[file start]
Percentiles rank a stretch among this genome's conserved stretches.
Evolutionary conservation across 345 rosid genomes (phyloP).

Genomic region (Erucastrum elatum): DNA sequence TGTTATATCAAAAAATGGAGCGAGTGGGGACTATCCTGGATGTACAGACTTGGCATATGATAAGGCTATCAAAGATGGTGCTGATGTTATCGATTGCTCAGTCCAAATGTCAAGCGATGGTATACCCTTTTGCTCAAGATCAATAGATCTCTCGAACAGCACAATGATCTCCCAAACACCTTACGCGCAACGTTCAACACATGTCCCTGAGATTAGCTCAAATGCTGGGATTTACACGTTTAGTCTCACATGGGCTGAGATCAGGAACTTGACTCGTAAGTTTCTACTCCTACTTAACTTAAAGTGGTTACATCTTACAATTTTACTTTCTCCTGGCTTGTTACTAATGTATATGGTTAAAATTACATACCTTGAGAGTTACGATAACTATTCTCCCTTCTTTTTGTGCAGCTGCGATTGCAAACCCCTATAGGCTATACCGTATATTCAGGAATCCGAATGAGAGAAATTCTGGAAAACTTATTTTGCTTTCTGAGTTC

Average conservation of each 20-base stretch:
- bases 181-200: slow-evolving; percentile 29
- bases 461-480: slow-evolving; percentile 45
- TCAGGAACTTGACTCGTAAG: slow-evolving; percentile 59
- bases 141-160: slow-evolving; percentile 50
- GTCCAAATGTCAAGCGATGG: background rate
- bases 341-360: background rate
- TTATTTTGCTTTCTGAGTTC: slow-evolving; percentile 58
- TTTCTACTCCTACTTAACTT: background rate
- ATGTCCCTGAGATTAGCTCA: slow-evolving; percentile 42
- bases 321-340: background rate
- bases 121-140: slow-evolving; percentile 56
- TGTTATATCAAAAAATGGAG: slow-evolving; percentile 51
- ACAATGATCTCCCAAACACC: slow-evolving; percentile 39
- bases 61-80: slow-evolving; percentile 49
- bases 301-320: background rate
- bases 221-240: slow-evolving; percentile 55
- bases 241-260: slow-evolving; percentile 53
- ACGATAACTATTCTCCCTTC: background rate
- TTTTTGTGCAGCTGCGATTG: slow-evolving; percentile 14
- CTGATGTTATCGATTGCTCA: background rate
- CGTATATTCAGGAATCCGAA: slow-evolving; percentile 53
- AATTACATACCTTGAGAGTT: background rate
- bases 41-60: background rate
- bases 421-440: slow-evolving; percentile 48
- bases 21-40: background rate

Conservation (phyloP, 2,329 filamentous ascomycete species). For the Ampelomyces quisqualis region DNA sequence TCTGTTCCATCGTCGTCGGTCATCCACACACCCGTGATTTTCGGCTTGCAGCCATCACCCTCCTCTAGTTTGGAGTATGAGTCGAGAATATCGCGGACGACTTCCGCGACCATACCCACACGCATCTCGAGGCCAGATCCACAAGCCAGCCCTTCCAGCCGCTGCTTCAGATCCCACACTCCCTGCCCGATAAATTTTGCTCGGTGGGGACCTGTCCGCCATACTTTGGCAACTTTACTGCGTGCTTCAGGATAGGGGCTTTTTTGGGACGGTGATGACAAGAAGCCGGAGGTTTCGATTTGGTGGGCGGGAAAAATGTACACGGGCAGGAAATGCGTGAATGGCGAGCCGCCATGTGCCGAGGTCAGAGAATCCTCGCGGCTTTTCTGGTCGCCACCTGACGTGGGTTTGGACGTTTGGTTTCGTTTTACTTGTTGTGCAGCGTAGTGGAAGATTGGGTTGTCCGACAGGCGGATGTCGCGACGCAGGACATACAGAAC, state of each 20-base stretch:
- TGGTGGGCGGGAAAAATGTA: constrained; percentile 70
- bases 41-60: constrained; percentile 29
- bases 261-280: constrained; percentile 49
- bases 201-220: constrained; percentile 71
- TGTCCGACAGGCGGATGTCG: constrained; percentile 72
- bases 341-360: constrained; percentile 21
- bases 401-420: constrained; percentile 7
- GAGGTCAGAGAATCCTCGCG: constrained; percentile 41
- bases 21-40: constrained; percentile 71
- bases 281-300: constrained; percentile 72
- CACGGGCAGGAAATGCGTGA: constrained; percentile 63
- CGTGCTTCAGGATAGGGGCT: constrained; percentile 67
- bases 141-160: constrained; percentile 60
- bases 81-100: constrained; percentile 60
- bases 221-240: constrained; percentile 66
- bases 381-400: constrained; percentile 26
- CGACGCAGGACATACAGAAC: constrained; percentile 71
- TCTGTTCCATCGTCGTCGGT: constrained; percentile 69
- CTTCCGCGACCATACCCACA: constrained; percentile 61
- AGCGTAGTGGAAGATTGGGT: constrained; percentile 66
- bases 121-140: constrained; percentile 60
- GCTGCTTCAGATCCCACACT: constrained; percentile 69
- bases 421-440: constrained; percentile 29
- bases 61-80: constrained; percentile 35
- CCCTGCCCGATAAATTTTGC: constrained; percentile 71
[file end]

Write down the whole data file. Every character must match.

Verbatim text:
Percentiles rank a stretch among this genome's conserved stretches.
Evolutionary conservation across 345 rosid genomes (phyloP).

Genomic region (Erucastrum elatum): DNA sequence TGTTATATCAAAAAATGGAGCGAGTGGGGACTATCCTGGATGTACAGACTTGGCATATGATAAGGCTATCAAAGATGGTGCTGATGTTATCGATTGCTCAGTCCAAATGTCAAGCGATGGTATACCCTTTTGCTCAAGATCAATAGATCTCTCGAACAGCACAATGATCTCCCAAACACCTTACGCGCAACGTTCAACACATGTCCCTGAGATTAGCTCAAATGCTGGGATTTACACGTTTAGTCTCACATGGGCTGAGATCAGGAACTTGACTCGTAAGTTTCTACTCCTACTTAACTTAAAGTGGTTACATCTTACAATTTTACTTTCTCCTGGCTTGTTACTAATGTATATGGTTAAAATTACATACCTTGAGAGTTACGATAACTATTCTCCCTTCTTTTTGTGCAGCTGCGATTGCAAACCCCTATAGGCTATACCGTATATTCAGGAATCCGAATGAGAGAAATTCTGGAAAACTTATTTTGCTTTCTGAGTTC

Average conservation of each 20-base stretch:
- bases 181-200: slow-evolving; percentile 29
- bases 461-480: slow-evolving; percentile 45
- TCAGGAACTTGACTCGTAAG: slow-evolving; percentile 59
- bases 141-160: slow-evolving; percentile 50
- GTCCAAATGTCAAGCGATGG: background rate
- bases 341-360: background rate
- TTATTTTGCTTTCTGAGTTC: slow-evolving; percentile 58
- TTTCTACTCCTACTTAACTT: background rate
- ATGTCCCTGAGATTAGCTCA: slow-evolving; percentile 42
- bases 321-340: background rate
- bases 121-140: slow-evolving; percentile 56
- TGTTATATCAAAAAATGGAG: slow-evolving; percentile 51
- ACAATGATCTCCCAAACACC: slow-evolving; percentile 39
- bases 61-80: slow-evolving; percentile 49
- bases 301-320: background rate
- bases 221-240: slow-evolving; percentile 55
- bases 241-260: slow-evolving; percentile 53
- ACGATAACTATTCTCCCTTC: background rate
- TTTTTGTGCAGCTGCGATTG: slow-evolving; percentile 14
- CTGATGTTATCGATTGCTCA: background rate
- CGTATATTCAGGAATCCGAA: slow-evolving; percentile 53
- AATTACATACCTTGAGAGTT: background rate
- bases 41-60: background rate
- bases 421-440: slow-evolving; percentile 48
- bases 21-40: background rate

Conservation (phyloP, 2,329 filamentous ascomycete species). For the Ampelomyces quisqualis region DNA sequence TCTGTTCCATCGTCGTCGGTCATCCACACACCCGTGATTTTCGGCTTGCAGCCATCACCCTCCTCTAGTTTGGAGTATGAGTCGAGAATATCGCGGACGACTTCCGCGACCATACCCACACGCATCTCGAGGCCAGATCCACAAGCCAGCCCTTCCAGCCGCTGCTTCAGATCCCACACTCCCTGCCCGATAAATTTTGCTCGGTGGGGACCTGTCCGCCATACTTTGGCAACTTTACTGCGTGCTTCAGGATAGGGGCTTTTTTGGGACGGTGATGACAAGAAGCCGGAGGTTTCGATTTGGTGGGCGGGAAAAATGTACACGGGCAGGAAATGCGTGAATGGCGAGCCGCCATGTGCCGAGGTCAGAGAATCCTCGCGGCTTTTCTGGTCGCCACCTGACGTGGGTTTGGACGTTTGGTTTCGTTTTACTTGTTGTGCAGCGTAGTGGAAGATTGGGTTGTCCGACAGGCGGATGTCGCGACGCAGGACATACAGAAC, state of each 20-base stretch:
- TGGTGGGCGGGAAAAATGTA: constrained; percentile 70
- bases 41-60: constrained; percentile 29
- bases 261-280: constrained; percentile 49
- bases 201-220: constrained; percentile 71
- TGTCCGACAGGCGGATGTCG: constrained; percentile 72
- bases 341-360: constrained; percentile 21
- bases 401-420: constrained; percentile 7
- GAGGTCAGAGAATCCTCGCG: constrained; percentile 41
- bases 21-40: constrained; percentile 71
- bases 281-300: constrained; percentile 72
- CACGGGCAGGAAATGCGTGA: constrained; percentile 63
- CGTGCTTCAGGATAGGGGCT: constrained; percentile 67
- bases 141-160: constrained; percentile 60
- bases 81-100: constrained; percentile 60
- bases 221-240: constrained; percentile 66
- bases 381-400: constrained; percentile 26
- CGACGCAGGACATACAGAAC: constrained; percentile 71
- TCTGTTCCATCGTCGTCGGT: constrained; percentile 69
- CTTCCGCGACCATACCCACA: constrained; percentile 61
- AGCGTAGTGGAAGATTGGGT: constrained; percentile 66
- bases 121-140: constrained; percentile 60
- GCTGCTTCAGATCCCACACT: constrained; percentile 69
- bases 421-440: constrained; percentile 29
- bases 61-80: constrained; percentile 35
- CCCTGCCCGATAAATTTTGC: constrained; percentile 71